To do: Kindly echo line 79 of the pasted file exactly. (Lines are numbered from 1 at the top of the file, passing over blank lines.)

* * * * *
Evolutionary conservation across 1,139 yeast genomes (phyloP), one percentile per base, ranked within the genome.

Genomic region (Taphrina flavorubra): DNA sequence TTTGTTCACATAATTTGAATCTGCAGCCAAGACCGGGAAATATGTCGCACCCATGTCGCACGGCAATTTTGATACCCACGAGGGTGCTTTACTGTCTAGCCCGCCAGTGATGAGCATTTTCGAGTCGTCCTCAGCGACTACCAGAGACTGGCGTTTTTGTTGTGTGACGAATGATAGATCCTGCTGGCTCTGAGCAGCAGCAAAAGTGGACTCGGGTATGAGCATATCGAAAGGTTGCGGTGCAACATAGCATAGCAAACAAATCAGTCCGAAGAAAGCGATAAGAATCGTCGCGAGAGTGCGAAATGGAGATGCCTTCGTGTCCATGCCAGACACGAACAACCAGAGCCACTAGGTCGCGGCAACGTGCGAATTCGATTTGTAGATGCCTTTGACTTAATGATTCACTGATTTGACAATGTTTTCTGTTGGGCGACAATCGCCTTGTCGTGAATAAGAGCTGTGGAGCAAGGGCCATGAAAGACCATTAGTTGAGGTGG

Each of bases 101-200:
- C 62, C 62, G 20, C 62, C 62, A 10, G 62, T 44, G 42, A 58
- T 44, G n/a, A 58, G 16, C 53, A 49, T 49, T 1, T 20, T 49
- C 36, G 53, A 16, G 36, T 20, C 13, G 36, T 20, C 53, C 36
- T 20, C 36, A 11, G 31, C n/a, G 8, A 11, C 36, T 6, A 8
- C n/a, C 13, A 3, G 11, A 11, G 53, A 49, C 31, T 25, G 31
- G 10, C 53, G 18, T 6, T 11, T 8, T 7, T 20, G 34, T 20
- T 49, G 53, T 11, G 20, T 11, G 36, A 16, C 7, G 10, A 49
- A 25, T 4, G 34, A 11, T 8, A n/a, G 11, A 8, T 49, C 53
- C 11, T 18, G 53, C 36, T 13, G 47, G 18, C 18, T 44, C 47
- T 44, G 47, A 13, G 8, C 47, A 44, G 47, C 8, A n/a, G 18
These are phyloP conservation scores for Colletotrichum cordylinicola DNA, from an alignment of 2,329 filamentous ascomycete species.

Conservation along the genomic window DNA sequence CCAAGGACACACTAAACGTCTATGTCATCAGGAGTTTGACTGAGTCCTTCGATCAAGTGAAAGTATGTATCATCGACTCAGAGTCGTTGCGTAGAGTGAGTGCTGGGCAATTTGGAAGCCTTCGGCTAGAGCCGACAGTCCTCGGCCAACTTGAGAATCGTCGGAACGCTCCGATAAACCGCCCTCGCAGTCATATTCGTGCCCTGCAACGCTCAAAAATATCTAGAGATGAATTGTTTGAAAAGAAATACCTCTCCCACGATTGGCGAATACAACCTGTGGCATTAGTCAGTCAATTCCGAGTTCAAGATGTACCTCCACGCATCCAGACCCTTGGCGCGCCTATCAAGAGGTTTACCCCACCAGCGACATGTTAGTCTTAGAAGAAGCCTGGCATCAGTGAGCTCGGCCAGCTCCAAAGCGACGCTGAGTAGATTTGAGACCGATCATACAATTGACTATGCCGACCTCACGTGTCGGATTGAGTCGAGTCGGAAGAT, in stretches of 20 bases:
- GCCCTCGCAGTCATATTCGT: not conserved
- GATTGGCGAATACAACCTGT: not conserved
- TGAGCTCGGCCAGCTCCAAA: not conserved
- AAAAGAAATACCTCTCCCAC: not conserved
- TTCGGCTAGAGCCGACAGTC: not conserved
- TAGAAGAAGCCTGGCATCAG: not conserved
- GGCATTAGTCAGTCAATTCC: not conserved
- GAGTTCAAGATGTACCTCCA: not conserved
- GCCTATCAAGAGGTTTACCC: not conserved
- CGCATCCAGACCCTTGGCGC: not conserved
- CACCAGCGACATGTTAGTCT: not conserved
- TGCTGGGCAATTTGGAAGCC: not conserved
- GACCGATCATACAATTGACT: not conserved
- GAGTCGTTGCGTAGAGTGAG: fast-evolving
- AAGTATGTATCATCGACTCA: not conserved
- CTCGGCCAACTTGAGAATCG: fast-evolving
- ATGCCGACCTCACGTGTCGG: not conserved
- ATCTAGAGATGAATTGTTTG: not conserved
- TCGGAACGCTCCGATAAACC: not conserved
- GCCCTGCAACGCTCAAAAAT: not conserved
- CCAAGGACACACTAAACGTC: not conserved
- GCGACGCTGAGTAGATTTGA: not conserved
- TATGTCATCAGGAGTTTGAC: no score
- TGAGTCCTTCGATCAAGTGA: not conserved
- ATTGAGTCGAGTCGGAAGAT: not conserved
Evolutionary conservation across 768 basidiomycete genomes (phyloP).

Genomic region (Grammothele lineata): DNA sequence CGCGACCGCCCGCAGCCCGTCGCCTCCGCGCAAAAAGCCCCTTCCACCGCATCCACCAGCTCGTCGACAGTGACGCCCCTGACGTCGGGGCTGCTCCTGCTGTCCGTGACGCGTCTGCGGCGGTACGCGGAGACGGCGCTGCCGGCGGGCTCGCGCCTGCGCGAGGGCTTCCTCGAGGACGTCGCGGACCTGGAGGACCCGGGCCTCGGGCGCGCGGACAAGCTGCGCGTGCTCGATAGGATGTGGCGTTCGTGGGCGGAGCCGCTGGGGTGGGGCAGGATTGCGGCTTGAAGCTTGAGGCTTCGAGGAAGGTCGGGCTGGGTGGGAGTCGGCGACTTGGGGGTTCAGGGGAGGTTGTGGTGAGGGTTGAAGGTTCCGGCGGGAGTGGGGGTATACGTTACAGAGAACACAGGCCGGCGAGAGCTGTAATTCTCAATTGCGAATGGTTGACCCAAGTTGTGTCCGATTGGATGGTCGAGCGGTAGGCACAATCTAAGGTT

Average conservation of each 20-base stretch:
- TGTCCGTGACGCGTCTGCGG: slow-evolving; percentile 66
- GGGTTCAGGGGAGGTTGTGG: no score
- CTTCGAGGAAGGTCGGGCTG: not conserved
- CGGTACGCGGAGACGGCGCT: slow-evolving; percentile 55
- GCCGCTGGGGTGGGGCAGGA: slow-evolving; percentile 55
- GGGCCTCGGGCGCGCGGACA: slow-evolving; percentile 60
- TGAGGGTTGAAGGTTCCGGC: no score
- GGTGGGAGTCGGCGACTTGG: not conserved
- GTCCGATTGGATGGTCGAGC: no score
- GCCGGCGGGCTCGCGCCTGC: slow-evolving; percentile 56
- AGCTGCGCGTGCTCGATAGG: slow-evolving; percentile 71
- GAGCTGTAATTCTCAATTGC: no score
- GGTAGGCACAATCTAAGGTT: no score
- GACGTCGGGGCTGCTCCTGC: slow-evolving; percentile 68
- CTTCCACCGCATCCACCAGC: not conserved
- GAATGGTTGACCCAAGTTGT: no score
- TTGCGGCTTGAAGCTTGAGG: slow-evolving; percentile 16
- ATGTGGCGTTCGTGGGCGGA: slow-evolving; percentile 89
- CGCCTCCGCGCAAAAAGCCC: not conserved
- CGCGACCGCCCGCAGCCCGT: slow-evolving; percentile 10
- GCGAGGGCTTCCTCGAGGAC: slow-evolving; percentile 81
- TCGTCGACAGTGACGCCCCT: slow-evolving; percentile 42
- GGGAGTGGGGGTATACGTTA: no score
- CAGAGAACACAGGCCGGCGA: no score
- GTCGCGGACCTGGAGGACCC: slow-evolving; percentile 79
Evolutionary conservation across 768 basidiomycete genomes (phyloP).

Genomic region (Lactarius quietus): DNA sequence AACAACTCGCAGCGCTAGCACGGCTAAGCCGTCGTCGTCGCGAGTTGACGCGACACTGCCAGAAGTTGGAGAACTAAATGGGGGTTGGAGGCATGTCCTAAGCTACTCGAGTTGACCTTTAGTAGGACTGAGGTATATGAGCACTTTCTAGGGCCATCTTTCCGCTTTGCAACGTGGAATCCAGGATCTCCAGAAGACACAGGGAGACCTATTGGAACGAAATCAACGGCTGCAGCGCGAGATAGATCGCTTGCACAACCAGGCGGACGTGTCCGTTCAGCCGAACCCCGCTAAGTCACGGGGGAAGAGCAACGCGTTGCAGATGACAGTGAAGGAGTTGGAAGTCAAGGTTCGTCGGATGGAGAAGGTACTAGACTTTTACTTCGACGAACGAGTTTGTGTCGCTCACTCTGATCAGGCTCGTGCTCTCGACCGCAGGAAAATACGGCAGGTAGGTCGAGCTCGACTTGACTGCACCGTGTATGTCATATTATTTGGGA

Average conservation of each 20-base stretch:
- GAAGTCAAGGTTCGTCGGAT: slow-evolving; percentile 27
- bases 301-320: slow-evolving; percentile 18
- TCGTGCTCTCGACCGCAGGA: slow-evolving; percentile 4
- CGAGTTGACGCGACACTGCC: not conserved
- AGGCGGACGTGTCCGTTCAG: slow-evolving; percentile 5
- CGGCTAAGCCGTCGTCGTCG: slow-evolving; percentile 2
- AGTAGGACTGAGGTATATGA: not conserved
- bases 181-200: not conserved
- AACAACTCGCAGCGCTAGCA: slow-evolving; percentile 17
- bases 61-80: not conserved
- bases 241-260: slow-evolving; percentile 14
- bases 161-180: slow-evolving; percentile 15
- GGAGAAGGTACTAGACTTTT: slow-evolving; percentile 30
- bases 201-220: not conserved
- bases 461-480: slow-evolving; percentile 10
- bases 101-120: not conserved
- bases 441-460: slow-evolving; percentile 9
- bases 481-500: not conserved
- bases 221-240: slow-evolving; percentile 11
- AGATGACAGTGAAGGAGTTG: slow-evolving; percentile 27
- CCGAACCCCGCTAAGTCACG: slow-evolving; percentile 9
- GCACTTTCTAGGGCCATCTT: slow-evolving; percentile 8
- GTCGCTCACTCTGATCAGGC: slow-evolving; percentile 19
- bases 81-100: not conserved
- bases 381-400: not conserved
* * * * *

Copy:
- bases 181-200: not conserved